Antithrombin (AT) Deficiency Profile

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Turnaround Time: 2 - 3 days
CPT Code:

85300, 85301

Test Type: 1 mL Plasma, Frozen
Reference Range:

In newborns, AT levels are lower than in adults (39% to 89%). Levels gradually reach adult ranges by six months of age.6


Confirmation and characterization of congenital AT deficiency.

AT testing should not be performed on patients on heparin therapy because heparin decreases plasma AT levels.6,7 AT results for individuals on warfarin therapy should be interpreted with caution because warfarin can increase levels of AT of patients with heterozygous deficiency into the normal range.7 Thrombin inhibitors, such as dabigatran, hirudin, and argatroban, interfere with the AT activity assay when it is based on thrombin inhibition. Direct Xa anticoagulant will interfere with the assay when it is based on inhibition of Xa causing it to be falsely, elevated possibly masking a deficiency.6

Antithrombin (AT), often referred to as antithrombin III, is a glycoprotein produced in the liver.7-9 AT is a serine protease inhibitor, or SERPIN, that irreversibly inhibits several of the enzymes involved in hemostasis. In this way, AT serves an important role in controlling coagulation by limiting the extent of thrombus formation. AT inhibits several steps of the coagulation cascade by binding to the catalytic sites of thrombin (factor IIa) and factors IXa, Xa, XIa, and XIIa. The complexes of AT with these thrombogenic serine proteinases are then rapidly cleared from the plasma. The binding of AT to these coagulation factors is slow in the absence of heparin. Heparin sulfate from endothelial cells or exogenously administered heparin binds to a specific site on the AT molecule. This produces a conformational change in the structure of AT, enhancing its binding to the activated coagulation factors by 1000-fold.8 Congenital defects in both the heparin binding site and the proteinase binding site of AT can cause functional deficiencies in AT activity.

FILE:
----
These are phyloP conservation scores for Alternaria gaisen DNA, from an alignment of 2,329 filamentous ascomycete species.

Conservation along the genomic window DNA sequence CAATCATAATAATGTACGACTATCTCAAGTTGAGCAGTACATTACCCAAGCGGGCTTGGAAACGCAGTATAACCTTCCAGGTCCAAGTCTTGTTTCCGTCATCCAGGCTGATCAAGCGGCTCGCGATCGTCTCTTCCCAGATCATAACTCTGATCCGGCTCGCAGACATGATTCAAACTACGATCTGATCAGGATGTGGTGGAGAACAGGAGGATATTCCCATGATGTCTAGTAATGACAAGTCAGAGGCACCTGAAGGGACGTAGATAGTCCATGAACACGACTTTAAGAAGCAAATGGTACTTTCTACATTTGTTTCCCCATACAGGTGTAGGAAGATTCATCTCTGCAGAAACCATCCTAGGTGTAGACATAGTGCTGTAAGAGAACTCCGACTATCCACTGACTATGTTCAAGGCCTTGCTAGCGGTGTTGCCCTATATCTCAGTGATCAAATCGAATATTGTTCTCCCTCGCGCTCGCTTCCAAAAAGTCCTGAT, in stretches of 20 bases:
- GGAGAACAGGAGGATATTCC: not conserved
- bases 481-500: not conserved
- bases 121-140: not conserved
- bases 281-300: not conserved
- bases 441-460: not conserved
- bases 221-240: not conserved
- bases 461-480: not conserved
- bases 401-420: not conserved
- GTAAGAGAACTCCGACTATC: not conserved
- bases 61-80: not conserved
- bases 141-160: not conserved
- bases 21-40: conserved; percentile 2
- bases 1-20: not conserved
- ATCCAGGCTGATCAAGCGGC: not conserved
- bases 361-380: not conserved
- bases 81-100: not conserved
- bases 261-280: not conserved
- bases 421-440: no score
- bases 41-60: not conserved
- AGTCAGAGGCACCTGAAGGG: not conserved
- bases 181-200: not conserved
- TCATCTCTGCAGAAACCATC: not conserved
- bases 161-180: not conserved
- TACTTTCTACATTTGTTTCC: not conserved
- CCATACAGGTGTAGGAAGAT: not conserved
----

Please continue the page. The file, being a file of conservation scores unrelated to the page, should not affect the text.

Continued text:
Congenital AT deficiency: Congenital AT deficiency has been estimated to occur in approximately 3 out of 1000 individuals.8 Heterozygous AT deficiency is responsible for approximately 4% of families with inherited thrombophilia.7 Approximately 1% of cases of initial episodes of venous thrombosis are associated with congenital AT deficiency.7 Approximately 85% of individuals with congenital AT deficiency will experience at least one thrombotic episode by age 55 and recurrent thrombotic events are common.8,9 Initial thrombotic events frequently occur between 20 and 30 years of age.8 Thrombosis can sometimes occur at unusual sites such as the mesenteric and axillary veins. In the majority of cases, thrombosis can be linked to trauma, surgery, pregnancy, oral contraceptive use, or other risk factors; however, thrombosis occurs spontaneously with no precipitating events or other known risk factors in about 33% of cases.8